It’s widely expected that the Charities Regulator will soon mandate Charities SORP for charities in Ireland, meaning it will no longer be a voluntary standard.

For this reason, charities in Ireland should take a particular interest in the current round of consultation being led by the FRC Committee on Charities SORP, which includes three participants from Ireland.

The Committee are currently seeking views on suggestions to improve the Charities SORP – the closing date for submissions is December 11th.

For further details on financial reporting for this sector, or to learn more about individual organisations, explore our database here.

 

What price accountability in the nonprofit sector

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Benefacts’ office is very busy these days because the period between September and December is when 75% of Irish nonprofit companies are required to file their annual financial statements. That’s because most have a financial year-end of 31st December. Companies are allowed nine months to prepare and adopt their accounts, have them externally audited, and present them to an annual general meeting of their members before filing them with the Companies Registration Office, which is where Benefacts gets them – they are public documents.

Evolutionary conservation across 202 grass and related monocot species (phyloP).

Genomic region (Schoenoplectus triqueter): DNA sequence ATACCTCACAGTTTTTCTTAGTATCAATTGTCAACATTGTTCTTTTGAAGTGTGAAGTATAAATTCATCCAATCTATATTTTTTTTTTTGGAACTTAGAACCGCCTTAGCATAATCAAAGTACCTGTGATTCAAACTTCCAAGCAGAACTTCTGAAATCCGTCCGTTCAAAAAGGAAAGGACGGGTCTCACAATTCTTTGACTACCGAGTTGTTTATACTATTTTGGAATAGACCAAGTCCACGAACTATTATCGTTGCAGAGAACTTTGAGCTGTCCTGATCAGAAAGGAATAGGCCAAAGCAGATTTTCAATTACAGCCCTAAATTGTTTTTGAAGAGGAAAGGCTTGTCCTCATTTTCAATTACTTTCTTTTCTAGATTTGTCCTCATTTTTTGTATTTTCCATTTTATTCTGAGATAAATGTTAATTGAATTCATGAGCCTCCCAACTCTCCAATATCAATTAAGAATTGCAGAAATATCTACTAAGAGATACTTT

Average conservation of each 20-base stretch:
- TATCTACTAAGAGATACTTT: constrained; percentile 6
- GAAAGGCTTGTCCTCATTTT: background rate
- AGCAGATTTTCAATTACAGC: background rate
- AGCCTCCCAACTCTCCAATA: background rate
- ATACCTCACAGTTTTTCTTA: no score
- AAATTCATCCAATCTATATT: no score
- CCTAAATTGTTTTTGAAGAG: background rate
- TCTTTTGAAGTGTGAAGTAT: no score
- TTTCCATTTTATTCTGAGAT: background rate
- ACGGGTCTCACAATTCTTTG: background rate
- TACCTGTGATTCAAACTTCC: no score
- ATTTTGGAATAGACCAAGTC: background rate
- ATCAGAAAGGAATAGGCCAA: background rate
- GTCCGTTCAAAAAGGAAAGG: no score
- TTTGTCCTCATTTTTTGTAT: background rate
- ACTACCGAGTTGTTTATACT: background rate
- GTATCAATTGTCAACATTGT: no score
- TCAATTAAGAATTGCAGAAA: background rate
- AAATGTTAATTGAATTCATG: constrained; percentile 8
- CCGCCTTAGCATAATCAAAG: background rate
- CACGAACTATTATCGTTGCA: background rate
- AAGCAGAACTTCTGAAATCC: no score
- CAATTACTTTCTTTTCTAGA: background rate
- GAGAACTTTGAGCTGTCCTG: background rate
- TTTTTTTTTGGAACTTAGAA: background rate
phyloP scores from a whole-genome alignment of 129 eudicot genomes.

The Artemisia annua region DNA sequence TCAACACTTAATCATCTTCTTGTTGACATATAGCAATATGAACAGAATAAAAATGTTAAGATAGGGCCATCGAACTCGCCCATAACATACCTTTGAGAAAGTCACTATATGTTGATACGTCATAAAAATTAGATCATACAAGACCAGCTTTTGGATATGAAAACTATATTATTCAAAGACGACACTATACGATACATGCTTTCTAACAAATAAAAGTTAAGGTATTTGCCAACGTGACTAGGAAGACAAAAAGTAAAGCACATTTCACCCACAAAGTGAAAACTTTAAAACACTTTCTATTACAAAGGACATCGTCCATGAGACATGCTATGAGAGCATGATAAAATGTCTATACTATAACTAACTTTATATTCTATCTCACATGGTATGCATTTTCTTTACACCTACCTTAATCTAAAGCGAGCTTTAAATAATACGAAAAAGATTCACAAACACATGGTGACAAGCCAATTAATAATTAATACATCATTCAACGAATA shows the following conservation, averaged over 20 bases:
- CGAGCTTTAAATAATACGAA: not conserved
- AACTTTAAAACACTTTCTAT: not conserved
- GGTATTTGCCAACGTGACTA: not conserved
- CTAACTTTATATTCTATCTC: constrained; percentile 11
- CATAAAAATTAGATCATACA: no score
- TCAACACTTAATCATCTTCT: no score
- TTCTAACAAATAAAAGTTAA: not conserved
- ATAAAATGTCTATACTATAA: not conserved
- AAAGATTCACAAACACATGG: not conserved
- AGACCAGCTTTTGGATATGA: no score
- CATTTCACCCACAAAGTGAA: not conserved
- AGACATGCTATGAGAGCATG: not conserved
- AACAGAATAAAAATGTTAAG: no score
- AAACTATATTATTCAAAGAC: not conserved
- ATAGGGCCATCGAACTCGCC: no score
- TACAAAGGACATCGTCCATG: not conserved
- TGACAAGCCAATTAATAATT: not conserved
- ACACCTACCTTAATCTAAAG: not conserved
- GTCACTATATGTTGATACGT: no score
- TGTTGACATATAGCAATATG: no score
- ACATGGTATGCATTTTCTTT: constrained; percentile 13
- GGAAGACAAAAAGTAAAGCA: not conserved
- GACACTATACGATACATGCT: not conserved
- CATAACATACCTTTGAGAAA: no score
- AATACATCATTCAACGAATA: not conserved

Audited financial statements are an extremely important source of data in the Benefacts Database of Irish nonprofits, because they have been verified as providing a true and fair view of the organisation’s finances. Benefacts uses them to find details of a nonprofit’s income, expenditure, assets and liabilities, as well as information about the numbers of employees, payroll costs, and other information of wide public interest.

So far, our team of financial analysts have digitised the contents of the 2015 financial statements for almost 5,000 nonprofits: our plan is to release the full set for 2015 in a major update to the database which will be published in Spring 2017.